Sunday, August 20

Four inches to a hand


Pictured here is a group of Percheron draft horses being led to the barn early Saturday morning. I included my wife in the crop to give the viewer a sense of scale (Jennifer is 5'3" tall). I was aware the "hand" measurement for horses, that is 4" to a hand. I learned also that the hands are measured from the ground to the withers, which is the top of the front shoulder.

Upon moving to the farm I was first introduced to the neighbor's quarter horses. Not accustomed to being around farm animals even quarter horses looked quite large to me. Coy Dan's horses are in the 14.5 to 15.5 hand range or about 5' to the top of the front shoulder. Add into that the length of the horse's neck and head and I have to look up a ways to see into the eyes of one of these beautiful animals.

When Jennifer started working at the local draft horse farm, she described the horses as very large, in the neighbor hood of 17 to 18 hands or 6' to the withers. I'm not sure why the hand measurement was created. To me it's confusing. Eighteen hands is a lot of hands to be sure, and of course it's only to the shoulder. But despite the accuracy of the measurement I still had a tough time trying to get a sense of how big the Percheron horses really are with the hand measurement. It would have been simpler for someone to tell me it's about 8 or 9 feet in the air to the top of their head. Now that sounds big. Add into that the weight (close to and sometimes over a ton) and you really get a sense of their size.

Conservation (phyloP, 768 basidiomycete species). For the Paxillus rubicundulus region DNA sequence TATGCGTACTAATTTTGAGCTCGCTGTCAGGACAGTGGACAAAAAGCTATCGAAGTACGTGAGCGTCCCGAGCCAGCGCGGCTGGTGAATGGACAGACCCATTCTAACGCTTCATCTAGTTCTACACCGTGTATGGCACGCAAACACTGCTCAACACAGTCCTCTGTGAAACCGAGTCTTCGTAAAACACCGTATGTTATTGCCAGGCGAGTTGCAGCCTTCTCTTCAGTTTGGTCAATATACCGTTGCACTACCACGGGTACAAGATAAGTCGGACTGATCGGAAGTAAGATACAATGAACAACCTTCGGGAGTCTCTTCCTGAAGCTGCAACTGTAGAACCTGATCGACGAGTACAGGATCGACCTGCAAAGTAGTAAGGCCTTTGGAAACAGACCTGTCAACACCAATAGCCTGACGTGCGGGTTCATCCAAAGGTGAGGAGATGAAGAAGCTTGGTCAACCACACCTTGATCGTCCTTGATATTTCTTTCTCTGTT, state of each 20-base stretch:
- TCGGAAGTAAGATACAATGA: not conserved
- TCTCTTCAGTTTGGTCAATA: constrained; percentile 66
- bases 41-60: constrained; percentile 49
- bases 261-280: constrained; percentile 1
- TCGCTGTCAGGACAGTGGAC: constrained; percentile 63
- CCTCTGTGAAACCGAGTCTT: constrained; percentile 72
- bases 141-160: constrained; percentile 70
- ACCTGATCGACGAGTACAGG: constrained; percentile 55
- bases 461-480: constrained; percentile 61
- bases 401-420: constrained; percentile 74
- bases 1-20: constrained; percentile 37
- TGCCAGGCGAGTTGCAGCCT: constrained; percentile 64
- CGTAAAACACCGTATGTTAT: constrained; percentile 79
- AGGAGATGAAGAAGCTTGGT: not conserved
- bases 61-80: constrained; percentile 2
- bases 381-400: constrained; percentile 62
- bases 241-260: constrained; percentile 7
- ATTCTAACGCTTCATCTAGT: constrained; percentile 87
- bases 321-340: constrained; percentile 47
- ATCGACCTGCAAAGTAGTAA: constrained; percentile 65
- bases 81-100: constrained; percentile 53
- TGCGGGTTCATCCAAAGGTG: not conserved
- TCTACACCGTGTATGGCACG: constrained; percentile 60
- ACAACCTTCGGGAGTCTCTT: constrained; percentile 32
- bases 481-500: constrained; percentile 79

Incidentally, Jennifer has acquired a Percheron draft horse and we'll soon be bringing her home. Desapina, or Desi, and Socks will call our nearly completed coral and barn home (one more gate to hang). A complete post on the coral will follow it's completion including all of my very valuable fence and corral building lessons.

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1 comment:

meghann said...

Jason also thinks 'hands' are a funny measurement. When I told him my horse I had before going off to college was 17 hands he thought I meant 17 of my hands on top of one another. I'm not sure why or how the 'hands' measurement came about...now I've got to google that.